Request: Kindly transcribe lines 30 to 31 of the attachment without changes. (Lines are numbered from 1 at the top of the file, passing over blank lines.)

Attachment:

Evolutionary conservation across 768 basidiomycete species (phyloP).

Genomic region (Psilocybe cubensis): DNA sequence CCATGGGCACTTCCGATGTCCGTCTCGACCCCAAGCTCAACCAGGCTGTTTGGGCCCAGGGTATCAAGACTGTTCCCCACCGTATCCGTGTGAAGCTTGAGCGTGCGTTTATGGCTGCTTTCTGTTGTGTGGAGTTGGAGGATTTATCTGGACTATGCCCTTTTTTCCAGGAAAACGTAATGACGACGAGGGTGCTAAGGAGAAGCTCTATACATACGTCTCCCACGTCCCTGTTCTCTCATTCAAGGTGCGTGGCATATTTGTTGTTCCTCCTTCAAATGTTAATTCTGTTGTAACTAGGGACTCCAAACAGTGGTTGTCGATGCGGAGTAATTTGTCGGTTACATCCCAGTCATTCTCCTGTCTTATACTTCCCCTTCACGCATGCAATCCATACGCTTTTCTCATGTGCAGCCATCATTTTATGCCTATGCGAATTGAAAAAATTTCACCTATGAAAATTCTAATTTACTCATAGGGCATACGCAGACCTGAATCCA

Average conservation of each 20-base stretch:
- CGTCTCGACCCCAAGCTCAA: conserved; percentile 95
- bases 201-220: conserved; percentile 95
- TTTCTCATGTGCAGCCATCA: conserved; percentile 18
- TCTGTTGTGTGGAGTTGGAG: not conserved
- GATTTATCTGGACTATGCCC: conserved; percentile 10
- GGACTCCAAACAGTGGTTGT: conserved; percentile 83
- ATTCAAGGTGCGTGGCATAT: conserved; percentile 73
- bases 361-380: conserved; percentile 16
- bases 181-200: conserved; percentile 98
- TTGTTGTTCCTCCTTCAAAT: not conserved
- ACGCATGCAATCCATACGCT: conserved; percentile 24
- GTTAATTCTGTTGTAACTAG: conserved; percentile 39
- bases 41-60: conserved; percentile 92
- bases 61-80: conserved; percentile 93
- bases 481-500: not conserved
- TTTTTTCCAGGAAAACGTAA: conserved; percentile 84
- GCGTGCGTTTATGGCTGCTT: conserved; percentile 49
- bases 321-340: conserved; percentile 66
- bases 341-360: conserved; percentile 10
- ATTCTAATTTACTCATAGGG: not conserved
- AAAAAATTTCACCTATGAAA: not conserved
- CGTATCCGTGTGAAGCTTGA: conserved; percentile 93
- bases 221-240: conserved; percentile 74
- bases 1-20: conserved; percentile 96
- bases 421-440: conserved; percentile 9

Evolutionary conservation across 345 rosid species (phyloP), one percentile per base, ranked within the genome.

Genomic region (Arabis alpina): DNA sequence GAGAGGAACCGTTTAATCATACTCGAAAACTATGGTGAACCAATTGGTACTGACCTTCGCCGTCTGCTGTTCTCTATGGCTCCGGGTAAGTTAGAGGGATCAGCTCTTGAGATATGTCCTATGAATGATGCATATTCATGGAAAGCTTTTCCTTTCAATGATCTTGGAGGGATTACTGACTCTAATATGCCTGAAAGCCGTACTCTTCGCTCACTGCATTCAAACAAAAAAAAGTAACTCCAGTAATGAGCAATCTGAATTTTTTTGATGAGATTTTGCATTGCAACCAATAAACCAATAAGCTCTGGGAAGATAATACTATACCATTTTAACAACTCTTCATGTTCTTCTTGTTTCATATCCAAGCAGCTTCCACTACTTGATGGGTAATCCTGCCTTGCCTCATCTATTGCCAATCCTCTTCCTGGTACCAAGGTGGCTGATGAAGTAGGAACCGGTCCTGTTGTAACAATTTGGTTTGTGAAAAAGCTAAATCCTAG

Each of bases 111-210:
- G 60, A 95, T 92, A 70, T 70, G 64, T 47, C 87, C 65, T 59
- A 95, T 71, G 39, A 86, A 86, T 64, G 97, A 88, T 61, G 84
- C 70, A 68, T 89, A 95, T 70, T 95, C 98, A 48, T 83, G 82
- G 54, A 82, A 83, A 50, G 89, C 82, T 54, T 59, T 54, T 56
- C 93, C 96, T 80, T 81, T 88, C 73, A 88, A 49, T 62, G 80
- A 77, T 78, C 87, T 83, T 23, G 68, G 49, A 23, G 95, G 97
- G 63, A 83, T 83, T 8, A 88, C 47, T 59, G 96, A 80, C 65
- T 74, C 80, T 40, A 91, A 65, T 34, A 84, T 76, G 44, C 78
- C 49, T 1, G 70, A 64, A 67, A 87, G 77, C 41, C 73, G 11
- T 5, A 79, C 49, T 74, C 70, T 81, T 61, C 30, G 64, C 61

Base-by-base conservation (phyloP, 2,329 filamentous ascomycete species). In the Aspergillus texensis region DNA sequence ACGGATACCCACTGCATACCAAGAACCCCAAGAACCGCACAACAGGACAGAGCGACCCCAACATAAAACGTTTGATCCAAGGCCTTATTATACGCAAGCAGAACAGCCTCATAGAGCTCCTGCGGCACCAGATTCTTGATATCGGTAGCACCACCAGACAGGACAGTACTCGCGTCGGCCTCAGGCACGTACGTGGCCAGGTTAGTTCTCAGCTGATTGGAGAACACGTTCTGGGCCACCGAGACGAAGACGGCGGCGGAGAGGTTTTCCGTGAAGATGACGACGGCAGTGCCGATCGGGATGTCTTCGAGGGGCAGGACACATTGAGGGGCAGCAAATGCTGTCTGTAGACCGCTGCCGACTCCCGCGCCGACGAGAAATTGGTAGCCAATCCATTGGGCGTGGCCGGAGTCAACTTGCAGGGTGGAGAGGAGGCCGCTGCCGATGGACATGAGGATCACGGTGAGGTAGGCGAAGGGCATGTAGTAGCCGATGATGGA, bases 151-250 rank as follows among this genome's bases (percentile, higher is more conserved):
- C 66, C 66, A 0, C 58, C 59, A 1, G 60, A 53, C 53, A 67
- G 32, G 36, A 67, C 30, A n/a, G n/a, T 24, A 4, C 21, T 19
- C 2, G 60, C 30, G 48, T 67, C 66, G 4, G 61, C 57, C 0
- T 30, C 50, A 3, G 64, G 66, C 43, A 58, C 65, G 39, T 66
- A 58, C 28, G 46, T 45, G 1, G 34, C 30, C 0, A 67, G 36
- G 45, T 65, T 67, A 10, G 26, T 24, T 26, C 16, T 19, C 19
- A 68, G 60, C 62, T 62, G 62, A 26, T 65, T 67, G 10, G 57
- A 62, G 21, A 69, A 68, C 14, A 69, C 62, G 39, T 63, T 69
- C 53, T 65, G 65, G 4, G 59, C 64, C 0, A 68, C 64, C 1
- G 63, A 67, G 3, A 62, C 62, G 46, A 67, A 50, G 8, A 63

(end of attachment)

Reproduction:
Genomic region (Arabis alpina): DNA sequence GAGAGGAACCGTTTAATCATACTCGAAAACTATGGTGAACCAATTGGTACTGACCTTCGCCGTCTGCTGTTCTCTATGGCTCCGGGTAAGTTAGAGGGATCAGCTCTTGAGATATGTCCTATGAATGATGCATATTCATGGAAAGCTTTTCCTTTCAATGATCTTGGAGGGATTACTGACTCTAATATGCCTGAAAGCCGTACTCTTCGCTCACTGCATTCAAACAAAAAAAAGTAACTCCAGTAATGAGCAATCTGAATTTTTTTGATGAGATTTTGCATTGCAACCAATAAACCAATAAGCTCTGGGAAGATAATACTATACCATTTTAACAACTCTTCATGTTCTTCTTGTTTCATATCCAAGCAGCTTCCACTACTTGATGGGTAATCCTGCCTTGCCTCATCTATTGCCAATCCTCTTCCTGGTACCAAGGTGGCTGATGAAGTAGGAACCGGTCCTGTTGTAACAATTTGGTTTGTGAAAAAGCTAAATCCTAG

Each of bases 111-210: